• Sempervivium

    It's fitting that sempervivium is Latin for "always alive," because this flowering succulent is always well-behaved. It blooms at the beginning of winter and into the spring, giving you a burst of color right when you need it most. It's also low maintenance: your sempervivium only needs to be watered once a month, and even then, you can water it less frequently than that if the soil feels dry. It's also tough as nails—it can go months without water and still survive.

    Semperviviums are easy to grow indoors or out, so long as they have adequate sunlight. They can be used in planters or hung from walls—even if you don't have a green thumb, you'll have no trouble keeping semperviviums alive.

  • Cacti

    Succulents are a natural way to bring a bit of the desert into your home, but if nature has its way, these beautiful plants will eventually grow too big for their pots and become root-bound. When that happens, they can be easily transplanted into another pot or even repotted into the ground. But if you want to keep them potted until then, cacti are the perfect addition to your collection of houseplants.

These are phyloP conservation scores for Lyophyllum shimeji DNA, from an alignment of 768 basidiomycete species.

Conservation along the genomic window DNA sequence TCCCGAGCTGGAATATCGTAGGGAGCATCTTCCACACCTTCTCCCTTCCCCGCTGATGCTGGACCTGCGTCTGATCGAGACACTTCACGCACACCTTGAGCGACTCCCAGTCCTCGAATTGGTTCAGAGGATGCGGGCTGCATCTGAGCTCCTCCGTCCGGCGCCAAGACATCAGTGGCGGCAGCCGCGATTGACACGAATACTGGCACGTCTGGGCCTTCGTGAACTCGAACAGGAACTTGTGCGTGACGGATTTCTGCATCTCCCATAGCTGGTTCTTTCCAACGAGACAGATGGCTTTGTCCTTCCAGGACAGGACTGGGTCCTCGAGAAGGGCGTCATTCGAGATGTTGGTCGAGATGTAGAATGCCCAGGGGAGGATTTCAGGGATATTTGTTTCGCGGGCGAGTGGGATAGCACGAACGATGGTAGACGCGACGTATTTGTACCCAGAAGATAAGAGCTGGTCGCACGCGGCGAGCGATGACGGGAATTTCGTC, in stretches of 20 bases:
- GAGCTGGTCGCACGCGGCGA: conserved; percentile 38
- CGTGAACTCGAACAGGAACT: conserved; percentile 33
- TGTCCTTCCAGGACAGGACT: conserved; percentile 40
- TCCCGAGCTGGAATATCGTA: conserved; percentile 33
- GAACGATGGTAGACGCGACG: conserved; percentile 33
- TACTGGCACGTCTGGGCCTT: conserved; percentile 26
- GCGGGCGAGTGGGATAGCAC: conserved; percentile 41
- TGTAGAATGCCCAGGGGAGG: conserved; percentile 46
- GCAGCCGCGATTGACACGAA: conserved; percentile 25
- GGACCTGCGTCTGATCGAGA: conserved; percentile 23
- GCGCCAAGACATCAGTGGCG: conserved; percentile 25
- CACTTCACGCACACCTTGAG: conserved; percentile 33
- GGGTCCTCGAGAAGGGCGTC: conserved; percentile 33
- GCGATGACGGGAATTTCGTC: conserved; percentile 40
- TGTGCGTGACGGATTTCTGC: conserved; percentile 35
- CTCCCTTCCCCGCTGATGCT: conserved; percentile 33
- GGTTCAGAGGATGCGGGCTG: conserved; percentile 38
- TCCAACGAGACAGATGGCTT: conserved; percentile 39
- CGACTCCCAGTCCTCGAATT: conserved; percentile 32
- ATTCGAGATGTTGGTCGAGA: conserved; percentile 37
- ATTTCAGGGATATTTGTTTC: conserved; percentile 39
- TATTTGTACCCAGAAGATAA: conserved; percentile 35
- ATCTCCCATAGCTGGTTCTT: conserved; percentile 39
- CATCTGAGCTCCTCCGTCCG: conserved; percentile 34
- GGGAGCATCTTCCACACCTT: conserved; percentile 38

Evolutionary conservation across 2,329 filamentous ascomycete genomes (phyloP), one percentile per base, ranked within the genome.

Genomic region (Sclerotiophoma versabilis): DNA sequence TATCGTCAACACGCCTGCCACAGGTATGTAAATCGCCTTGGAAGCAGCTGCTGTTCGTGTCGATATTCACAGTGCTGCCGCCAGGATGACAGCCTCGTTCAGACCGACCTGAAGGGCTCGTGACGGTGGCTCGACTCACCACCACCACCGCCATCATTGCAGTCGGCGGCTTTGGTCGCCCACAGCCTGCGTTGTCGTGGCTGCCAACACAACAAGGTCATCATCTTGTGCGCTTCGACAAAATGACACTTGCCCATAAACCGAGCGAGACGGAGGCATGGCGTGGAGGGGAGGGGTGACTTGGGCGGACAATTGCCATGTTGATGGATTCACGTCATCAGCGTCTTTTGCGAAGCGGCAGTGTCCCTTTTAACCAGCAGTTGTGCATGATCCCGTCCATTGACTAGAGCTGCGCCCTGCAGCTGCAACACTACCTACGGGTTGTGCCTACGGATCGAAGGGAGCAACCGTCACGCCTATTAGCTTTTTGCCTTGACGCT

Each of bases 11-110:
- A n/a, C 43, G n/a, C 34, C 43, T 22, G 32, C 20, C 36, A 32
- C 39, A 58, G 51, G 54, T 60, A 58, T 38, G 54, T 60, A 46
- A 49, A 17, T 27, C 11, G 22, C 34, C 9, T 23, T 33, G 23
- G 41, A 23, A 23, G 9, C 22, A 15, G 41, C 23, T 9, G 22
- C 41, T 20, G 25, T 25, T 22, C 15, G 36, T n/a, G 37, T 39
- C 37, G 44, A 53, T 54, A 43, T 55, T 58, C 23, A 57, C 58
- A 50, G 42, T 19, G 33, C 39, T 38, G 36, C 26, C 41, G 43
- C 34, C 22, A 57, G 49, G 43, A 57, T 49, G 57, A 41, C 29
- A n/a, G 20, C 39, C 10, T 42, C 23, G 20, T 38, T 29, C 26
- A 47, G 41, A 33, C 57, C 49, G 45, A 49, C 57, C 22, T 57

Cacti are native to all sorts of desert environments, so they're able to withstand far less water than most other houseplants—though you should still check their soil regularly. In fact, cacti actually have roots that store water, which makes them especially good at surviving long periods without rainfall. Though they have spines that look like thorns, they don't pose much of a threat to humans and shouldn't bother your skin at all. Cacti have a unique shape because they are able to photosynthesize in extremely low light situations. A lot of them also grow flat and wide for this reason—they need to maximize their surface area in order to capture what little sun is available to them in their desert home.